A senior judge is backing a controversial new law as a means of increasing the number of women and ethnic minorities at the top of the judiciary.
Lord Neuberger of Abbotsbury said he has "no difficulty" with female or ethnic minority candidates being favoured over white men when the two applicants are otherwise equal.
But he said it would be "unfair" not to pick men if they were the better candidates.
In an interview with The Times, the Master of the Rolls said: "The proportion of women and ethnic minorities among the senior judiciary is worryingly small. It is clear that we are moving in the right direction, but very slowly."
The judge said applying section 159 of the Equality Act to the judiciary would help the situation.
The section, which took effect in April, allows "positive" action in relation to recruitment and promotion in England, Wales and Scotland.
The provision does not permit positive discrimination, such as quotas, which continues to be illegal.
Lord Neuberger, who is the second most senior judge in England and Wales, told the newspaper: "If you've got two equal candidates, you go for women and ethnic minorities - I have no difficulty with (that)."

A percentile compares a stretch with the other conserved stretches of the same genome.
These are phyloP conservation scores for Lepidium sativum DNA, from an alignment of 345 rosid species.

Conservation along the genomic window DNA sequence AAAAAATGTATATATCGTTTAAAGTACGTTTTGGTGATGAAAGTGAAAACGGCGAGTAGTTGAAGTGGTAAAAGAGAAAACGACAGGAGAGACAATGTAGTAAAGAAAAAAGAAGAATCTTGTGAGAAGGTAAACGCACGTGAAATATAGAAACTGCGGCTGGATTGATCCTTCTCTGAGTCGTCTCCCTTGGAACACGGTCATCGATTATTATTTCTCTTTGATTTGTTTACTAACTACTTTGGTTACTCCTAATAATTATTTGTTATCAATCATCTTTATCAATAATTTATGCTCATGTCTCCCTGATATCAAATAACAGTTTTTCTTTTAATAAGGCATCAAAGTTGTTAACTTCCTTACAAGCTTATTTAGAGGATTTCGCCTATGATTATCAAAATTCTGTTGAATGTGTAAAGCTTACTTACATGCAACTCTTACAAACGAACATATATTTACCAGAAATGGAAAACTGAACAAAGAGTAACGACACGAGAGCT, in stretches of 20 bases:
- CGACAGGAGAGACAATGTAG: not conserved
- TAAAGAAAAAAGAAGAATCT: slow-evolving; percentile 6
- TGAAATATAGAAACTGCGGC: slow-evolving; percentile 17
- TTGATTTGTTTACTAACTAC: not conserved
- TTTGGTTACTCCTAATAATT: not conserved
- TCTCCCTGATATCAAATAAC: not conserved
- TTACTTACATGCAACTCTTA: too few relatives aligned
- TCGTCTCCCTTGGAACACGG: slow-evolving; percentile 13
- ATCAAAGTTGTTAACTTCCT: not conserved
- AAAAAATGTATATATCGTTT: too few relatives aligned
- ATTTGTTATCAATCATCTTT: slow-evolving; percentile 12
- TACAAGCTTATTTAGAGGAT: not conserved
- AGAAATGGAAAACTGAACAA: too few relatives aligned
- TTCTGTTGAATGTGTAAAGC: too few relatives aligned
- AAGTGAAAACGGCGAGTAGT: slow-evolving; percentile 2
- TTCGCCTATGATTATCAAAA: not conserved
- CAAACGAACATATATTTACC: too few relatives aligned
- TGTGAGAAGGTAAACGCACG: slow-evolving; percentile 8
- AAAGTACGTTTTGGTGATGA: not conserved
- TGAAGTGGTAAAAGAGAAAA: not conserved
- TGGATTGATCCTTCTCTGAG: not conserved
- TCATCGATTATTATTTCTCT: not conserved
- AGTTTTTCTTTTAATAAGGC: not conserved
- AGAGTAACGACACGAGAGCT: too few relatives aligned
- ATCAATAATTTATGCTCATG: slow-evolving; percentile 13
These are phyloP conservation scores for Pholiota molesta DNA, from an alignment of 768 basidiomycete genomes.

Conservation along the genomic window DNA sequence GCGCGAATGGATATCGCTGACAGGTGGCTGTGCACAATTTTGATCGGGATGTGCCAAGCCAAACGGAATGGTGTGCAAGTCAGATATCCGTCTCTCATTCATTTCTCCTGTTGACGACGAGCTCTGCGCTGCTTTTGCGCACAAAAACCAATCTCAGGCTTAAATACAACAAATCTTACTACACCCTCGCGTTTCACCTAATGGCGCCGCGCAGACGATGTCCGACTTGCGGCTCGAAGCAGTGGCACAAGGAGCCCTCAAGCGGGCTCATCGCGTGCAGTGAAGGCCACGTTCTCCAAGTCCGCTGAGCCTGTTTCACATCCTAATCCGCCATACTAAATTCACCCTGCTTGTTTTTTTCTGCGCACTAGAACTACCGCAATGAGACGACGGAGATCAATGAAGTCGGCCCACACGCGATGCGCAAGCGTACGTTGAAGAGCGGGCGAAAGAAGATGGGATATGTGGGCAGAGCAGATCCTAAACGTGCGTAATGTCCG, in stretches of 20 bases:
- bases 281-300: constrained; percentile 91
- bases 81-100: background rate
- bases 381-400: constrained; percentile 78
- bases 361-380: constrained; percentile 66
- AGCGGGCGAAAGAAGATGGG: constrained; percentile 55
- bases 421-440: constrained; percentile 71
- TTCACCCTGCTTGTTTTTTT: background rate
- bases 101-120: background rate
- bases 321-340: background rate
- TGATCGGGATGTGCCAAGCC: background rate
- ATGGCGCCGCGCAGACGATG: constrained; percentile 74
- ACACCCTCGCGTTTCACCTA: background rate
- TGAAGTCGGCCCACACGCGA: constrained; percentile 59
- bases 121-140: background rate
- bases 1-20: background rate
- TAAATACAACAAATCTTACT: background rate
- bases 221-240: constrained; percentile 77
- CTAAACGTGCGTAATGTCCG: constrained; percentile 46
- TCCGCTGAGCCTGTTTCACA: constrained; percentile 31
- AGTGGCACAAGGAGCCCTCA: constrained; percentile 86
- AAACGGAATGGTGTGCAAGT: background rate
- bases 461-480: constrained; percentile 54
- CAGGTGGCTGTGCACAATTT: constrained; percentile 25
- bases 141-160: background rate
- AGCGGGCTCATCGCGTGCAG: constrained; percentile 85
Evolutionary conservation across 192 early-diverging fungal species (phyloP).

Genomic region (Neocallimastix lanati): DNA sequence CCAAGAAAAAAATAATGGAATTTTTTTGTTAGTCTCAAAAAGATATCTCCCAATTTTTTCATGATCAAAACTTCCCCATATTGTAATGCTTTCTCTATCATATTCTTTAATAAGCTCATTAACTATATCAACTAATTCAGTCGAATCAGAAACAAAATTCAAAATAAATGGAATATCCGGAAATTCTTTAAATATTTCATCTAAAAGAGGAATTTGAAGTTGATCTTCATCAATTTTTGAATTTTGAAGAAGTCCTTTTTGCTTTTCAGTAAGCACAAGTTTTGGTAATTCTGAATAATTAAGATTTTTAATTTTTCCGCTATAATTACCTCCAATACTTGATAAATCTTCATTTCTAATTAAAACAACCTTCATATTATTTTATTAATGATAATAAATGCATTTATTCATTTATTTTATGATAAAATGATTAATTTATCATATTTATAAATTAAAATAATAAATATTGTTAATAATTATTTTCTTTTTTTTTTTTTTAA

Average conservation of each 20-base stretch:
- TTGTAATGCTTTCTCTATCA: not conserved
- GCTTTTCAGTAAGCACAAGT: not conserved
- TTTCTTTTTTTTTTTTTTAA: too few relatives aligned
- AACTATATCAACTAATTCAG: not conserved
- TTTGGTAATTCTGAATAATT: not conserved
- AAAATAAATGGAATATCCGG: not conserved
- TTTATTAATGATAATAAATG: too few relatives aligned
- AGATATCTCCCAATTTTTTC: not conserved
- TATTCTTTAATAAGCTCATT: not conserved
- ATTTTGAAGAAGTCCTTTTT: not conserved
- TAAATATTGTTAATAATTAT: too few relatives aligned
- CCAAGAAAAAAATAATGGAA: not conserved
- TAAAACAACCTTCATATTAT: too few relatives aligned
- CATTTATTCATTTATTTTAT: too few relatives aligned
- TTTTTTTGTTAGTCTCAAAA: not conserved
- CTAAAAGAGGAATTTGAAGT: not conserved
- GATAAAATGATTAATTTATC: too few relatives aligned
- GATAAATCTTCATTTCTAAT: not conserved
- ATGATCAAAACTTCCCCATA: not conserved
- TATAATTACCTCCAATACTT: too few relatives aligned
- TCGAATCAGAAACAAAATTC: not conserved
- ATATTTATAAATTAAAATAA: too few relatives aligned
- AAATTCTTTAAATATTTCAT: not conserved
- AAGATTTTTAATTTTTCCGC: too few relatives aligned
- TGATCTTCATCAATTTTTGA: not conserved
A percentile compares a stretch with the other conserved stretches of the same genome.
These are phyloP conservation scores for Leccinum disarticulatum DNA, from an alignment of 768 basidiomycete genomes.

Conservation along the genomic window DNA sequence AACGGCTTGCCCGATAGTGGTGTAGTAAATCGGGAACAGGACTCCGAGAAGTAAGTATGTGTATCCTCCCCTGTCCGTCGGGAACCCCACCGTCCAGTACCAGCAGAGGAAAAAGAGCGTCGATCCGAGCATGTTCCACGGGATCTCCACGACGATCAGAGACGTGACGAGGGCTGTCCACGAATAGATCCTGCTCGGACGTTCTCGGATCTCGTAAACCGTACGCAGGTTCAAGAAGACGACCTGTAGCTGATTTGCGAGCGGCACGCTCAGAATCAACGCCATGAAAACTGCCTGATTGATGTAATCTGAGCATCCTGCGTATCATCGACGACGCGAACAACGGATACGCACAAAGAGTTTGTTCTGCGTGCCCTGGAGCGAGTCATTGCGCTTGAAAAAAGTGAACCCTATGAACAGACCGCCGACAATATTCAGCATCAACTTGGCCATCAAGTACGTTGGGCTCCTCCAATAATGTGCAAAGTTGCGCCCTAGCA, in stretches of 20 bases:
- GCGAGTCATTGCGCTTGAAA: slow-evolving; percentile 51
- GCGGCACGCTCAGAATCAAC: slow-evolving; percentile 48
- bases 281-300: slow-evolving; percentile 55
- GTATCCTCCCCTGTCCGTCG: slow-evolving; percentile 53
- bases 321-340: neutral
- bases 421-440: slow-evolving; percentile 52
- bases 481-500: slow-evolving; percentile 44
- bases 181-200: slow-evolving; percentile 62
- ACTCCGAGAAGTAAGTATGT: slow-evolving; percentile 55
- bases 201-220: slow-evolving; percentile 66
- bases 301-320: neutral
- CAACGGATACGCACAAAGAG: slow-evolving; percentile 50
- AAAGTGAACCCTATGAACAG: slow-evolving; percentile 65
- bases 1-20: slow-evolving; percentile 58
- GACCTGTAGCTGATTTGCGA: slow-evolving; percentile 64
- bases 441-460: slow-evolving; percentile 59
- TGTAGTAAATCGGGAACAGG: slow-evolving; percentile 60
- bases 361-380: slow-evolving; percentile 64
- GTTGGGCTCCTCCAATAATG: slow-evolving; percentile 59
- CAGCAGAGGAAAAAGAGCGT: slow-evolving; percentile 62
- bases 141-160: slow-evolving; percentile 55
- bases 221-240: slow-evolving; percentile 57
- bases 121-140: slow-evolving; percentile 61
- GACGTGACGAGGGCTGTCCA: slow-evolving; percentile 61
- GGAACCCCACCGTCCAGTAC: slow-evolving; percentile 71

But he cautioned against going further than section 159, saying he considered it "patronising" to give people the job if they were not the best candidate.
Some Conservatives have opposed the act, introduced by Labour Deputy Leader Harriet Harmon.
Expressing concern about the new provision, Dominic Raab, MP for Esher and Walton, wrote in a blog: "When it comes to offering a job, the decisive factor may now ultimately be race, gender, sexuality, age, disability, religion, philosophical belief or other social factors - positive discrimination by any other name.
"It will be voluntary to begin with, but the Commission clearly expects to coax and cajole its increasing use."
Lord Neuberger said judges were split over the issue.
He said a number of women judges oppose it because of "the feeling that 'I only got the job because they wanted a woman", but said many more are in favour of it.